13. Metcalf v. Daley, No. 98-36135, 214 F.3d 1135 (9th Cir. 2000). Appeal of summary judgment in favor of appellees and the Makah Indian Tribe. Appellants argued that in granting the Makah authorization to resume whaling, the federal defendants violated NEPA by preparing an Environmental Assessment that was both untimely and inadequate, and declining to prepare an EIS. In addition, appellants challenge the district courts denial of their motion to compel production of administrative record material, as well as their motion to supplement the administrative record. Reversed and remanded.
14. Okanogan Highlands Alliance v. Williams, Nos. 99-35537, 99-35538, 236 F.3d 468 (9th Cir. 2000). Environmental groups and Indian tribes brought action challenging adequacy of final environmental impact statement and record of decision prepared by United States Forest Service in connection with proposed gold mine in national forest. The U.S. District Court for the District of Oregon 1999 upheld Forest Services decision, and plaintiffs appealed. The Ninth Circuit held that, inter alia, discussion of mitigating measures in EIS was adequate and Forest Service did not violate trust obligations to tribes. Affirmed.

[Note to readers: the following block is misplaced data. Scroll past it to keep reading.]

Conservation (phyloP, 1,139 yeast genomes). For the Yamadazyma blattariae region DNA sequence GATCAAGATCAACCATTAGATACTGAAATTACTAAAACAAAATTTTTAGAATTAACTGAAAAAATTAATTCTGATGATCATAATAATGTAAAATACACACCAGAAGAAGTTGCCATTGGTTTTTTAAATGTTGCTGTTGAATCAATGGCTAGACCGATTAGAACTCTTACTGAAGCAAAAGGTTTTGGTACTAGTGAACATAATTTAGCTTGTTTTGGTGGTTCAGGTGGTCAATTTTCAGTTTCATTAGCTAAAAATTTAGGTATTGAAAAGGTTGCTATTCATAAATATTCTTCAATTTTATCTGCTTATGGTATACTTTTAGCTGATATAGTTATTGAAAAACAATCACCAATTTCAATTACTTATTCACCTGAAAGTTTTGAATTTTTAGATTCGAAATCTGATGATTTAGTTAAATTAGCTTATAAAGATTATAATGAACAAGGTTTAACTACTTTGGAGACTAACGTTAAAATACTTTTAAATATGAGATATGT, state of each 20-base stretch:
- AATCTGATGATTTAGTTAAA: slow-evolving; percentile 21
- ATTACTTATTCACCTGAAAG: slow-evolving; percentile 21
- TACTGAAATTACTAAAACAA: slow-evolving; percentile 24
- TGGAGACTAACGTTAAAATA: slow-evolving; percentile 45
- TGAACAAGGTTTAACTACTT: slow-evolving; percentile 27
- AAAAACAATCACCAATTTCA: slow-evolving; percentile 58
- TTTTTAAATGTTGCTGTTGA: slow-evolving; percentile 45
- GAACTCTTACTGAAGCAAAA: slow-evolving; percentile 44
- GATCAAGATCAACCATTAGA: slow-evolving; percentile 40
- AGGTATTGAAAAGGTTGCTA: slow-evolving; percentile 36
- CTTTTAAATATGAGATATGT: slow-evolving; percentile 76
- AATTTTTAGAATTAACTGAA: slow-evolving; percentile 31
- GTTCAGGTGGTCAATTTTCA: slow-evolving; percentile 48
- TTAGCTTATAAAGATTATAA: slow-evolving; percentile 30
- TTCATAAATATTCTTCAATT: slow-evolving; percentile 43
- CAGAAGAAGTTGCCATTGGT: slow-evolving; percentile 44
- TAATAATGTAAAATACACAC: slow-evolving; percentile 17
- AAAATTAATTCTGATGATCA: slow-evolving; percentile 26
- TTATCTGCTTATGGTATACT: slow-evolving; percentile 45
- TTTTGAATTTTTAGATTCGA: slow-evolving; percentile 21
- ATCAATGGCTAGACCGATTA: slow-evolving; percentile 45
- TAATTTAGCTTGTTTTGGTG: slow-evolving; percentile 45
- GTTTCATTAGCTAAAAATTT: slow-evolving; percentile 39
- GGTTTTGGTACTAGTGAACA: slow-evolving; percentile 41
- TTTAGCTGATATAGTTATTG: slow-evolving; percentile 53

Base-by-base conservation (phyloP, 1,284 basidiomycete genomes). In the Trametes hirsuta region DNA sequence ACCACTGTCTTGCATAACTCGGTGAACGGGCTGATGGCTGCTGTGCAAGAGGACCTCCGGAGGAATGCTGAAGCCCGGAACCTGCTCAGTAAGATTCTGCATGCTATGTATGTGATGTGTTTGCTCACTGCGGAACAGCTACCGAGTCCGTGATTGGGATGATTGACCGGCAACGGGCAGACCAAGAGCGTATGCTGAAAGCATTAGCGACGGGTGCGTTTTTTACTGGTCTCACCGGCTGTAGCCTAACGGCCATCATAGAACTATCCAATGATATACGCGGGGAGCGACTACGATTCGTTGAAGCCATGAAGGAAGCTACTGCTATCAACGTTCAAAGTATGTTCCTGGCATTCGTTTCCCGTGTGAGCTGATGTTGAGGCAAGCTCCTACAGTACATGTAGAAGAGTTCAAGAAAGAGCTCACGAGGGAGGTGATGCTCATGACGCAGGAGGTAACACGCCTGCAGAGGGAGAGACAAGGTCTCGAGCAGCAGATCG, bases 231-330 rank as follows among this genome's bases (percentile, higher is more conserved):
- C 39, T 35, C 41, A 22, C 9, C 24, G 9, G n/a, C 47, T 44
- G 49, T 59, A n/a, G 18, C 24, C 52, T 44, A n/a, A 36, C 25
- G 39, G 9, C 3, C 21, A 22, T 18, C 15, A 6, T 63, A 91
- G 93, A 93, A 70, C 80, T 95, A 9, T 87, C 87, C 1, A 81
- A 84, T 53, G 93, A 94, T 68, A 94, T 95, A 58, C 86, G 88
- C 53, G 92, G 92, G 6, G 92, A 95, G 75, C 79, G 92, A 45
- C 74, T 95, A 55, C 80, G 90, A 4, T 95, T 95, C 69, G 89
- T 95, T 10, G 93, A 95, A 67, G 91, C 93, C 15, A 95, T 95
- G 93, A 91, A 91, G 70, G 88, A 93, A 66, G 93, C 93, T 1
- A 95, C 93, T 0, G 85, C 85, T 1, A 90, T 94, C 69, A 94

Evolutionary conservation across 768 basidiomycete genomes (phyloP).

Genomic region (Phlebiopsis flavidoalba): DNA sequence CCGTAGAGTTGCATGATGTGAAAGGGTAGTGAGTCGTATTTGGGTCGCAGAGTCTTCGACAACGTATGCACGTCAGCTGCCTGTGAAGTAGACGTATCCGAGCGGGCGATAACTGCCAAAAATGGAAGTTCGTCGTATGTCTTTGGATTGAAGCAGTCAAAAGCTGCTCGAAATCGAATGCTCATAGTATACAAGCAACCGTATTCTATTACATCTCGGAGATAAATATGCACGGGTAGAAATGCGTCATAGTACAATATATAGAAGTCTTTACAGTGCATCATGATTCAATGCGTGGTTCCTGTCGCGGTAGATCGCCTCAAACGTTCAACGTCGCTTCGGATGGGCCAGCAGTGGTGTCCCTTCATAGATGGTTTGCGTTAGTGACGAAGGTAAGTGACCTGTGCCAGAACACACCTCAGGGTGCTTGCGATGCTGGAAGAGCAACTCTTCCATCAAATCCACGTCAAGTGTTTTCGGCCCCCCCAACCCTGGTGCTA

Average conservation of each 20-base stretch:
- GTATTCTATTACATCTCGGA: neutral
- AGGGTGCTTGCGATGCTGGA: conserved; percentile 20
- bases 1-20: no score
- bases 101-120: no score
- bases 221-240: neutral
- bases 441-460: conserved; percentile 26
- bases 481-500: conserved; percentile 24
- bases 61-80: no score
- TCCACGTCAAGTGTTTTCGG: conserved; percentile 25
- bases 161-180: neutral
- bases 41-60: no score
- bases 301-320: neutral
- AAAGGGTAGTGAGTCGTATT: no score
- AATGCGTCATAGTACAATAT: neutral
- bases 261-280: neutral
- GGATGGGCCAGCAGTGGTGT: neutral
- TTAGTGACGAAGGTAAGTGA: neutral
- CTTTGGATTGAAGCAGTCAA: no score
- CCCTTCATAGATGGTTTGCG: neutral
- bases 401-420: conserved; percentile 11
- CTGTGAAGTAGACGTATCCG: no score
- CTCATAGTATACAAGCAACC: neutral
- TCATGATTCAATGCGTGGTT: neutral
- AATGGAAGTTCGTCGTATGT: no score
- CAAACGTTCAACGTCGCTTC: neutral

F. Exhaustion of Tribal Court Remedies
15. Ninigret Development Corp. v. Narragansett Indian Wetuomuck Housing Authority, No. 99-1828, 207 F.3d 21 (1st Cir. 2000). Non-Indian contractor brought contract, fraud, and conversion action against tribal housing authority arising from contract for work outside of reservation. The district court dismissed action. Contractor appealed. The First Circuit held that although district court lacked diversity jurisdiction, had federal question jurisdiction to determine extent of tribal courts jurisdiction over contractors claims. The First Circuit further held that defense predicated on tribal sovereign immunity was susceptible to direct adjudication in federal courts, without reference to the tribal exhaustion doctrine; tribe waived sovereign immunity with respect to contractors claims; and contractor would be required to exhaust tribal remedies. Vacated and remanded.